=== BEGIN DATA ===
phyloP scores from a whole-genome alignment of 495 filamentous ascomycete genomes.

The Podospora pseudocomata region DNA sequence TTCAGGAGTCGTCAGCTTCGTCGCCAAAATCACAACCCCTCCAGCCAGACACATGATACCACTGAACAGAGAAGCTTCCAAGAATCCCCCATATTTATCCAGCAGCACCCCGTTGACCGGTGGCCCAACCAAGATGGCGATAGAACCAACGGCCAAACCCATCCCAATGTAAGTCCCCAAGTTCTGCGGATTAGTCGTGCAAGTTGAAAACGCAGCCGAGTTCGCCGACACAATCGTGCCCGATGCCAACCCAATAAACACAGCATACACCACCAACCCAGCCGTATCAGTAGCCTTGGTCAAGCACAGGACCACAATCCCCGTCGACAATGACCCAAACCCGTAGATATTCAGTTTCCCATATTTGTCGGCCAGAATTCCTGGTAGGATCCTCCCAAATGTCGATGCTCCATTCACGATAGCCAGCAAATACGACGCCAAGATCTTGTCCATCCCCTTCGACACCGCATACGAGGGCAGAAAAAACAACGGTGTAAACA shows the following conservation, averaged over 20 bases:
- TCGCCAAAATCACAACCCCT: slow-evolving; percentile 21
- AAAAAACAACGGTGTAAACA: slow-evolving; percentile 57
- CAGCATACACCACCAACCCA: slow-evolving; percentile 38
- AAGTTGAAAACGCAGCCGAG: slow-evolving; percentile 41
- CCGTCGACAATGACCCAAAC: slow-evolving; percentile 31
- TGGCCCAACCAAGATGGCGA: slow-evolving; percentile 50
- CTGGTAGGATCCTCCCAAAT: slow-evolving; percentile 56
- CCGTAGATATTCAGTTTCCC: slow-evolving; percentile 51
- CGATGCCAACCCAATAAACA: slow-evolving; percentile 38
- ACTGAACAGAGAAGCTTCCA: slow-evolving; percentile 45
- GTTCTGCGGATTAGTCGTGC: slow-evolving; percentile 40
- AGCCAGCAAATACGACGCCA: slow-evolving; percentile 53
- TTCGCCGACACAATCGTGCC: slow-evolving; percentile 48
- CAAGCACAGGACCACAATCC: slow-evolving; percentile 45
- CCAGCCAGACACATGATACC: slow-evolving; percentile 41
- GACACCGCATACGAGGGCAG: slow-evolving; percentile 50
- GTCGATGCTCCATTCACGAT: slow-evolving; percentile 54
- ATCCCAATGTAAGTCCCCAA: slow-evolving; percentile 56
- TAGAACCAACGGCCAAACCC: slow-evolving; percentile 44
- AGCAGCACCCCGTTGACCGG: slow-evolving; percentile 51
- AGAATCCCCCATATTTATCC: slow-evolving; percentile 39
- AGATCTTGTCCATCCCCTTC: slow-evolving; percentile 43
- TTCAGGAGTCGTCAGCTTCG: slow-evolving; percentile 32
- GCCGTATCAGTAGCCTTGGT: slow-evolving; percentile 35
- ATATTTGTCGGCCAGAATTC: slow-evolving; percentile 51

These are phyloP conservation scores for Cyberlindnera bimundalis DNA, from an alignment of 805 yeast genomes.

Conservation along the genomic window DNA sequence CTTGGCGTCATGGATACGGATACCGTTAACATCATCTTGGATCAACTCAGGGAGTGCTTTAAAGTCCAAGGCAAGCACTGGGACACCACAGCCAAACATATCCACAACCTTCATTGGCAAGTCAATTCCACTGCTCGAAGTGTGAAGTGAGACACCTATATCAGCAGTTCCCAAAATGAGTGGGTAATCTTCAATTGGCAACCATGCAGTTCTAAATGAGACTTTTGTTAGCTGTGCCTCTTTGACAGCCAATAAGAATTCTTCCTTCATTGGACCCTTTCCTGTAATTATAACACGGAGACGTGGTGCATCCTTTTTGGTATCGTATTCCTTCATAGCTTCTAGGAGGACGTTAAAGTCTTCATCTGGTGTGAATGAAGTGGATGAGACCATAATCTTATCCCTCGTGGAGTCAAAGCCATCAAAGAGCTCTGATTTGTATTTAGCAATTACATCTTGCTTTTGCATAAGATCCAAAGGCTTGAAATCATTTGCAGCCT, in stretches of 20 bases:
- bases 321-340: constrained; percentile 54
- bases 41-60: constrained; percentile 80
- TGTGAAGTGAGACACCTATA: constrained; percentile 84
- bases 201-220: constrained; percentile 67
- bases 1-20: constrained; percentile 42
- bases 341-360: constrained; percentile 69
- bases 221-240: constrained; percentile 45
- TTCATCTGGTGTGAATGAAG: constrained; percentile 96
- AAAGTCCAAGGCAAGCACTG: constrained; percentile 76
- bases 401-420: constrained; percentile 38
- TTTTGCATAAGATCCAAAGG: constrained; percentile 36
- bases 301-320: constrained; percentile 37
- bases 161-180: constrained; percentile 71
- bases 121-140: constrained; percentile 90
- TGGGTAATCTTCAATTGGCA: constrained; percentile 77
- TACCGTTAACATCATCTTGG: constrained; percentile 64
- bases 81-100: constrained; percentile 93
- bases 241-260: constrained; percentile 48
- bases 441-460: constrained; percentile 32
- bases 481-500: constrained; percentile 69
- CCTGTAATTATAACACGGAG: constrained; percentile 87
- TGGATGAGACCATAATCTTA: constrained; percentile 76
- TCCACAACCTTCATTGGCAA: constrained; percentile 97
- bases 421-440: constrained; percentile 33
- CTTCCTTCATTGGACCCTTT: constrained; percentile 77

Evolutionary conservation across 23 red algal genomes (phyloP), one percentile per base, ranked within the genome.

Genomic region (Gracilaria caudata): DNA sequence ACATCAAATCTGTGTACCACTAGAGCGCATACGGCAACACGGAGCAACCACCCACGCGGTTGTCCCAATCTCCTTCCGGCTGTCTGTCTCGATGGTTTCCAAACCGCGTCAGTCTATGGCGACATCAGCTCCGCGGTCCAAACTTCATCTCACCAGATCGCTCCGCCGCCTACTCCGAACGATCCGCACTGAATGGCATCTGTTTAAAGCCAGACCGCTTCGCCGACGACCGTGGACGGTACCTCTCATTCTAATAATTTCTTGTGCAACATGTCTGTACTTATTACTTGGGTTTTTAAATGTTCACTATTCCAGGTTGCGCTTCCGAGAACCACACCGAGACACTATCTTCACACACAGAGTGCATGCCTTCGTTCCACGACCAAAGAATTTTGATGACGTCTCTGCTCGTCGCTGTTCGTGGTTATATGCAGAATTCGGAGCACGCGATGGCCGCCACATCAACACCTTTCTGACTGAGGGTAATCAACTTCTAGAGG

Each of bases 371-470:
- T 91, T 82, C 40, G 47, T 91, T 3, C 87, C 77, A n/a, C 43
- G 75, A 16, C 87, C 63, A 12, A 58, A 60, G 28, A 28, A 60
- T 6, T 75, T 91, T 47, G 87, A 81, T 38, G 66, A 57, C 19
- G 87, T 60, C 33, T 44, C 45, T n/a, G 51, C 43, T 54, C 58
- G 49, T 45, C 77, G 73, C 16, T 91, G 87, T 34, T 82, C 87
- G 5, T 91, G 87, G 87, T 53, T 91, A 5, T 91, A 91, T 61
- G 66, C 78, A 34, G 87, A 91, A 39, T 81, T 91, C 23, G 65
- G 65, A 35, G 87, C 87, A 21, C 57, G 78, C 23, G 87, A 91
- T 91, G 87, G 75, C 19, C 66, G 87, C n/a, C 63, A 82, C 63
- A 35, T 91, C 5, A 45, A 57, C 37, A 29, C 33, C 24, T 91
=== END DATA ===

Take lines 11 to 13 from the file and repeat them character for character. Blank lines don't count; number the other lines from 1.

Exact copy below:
- CGATGCCAACCCAATAAACA: slow-evolving; percentile 38
- ACTGAACAGAGAAGCTTCCA: slow-evolving; percentile 45
- GTTCTGCGGATTAGTCGTGC: slow-evolving; percentile 40